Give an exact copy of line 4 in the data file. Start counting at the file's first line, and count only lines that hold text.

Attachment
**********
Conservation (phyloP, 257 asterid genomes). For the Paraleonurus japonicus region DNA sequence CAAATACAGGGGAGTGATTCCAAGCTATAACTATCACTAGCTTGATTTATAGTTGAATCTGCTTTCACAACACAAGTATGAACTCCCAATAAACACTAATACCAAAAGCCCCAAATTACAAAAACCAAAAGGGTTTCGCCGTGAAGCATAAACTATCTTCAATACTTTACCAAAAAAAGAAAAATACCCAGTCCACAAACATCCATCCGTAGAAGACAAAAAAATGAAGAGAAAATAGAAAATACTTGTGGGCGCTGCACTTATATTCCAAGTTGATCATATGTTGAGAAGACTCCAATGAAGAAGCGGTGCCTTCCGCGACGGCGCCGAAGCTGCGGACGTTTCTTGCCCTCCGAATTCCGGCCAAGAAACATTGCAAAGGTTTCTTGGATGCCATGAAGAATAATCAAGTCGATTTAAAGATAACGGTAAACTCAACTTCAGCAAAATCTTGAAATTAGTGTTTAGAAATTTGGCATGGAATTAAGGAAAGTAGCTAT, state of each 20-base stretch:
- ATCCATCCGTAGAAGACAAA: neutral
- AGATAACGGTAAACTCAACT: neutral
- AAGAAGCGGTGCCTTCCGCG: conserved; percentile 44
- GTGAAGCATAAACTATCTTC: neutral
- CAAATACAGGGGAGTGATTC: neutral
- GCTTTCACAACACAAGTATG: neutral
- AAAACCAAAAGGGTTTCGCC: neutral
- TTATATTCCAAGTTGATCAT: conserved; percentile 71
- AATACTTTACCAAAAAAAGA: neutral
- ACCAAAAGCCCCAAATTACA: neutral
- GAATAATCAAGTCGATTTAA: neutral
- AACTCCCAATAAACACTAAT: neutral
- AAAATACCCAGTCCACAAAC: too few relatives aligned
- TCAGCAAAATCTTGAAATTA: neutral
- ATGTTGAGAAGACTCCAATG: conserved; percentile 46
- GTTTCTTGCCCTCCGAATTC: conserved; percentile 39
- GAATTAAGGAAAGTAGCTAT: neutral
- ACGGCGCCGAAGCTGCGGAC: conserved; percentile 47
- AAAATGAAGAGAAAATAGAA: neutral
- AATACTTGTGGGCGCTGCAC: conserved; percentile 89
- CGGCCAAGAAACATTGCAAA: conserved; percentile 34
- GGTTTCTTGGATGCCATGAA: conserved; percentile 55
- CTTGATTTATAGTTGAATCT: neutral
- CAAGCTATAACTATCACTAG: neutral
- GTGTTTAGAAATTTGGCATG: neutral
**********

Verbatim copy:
- AAGAAGCGGTGCCTTCCGCG: conserved; percentile 44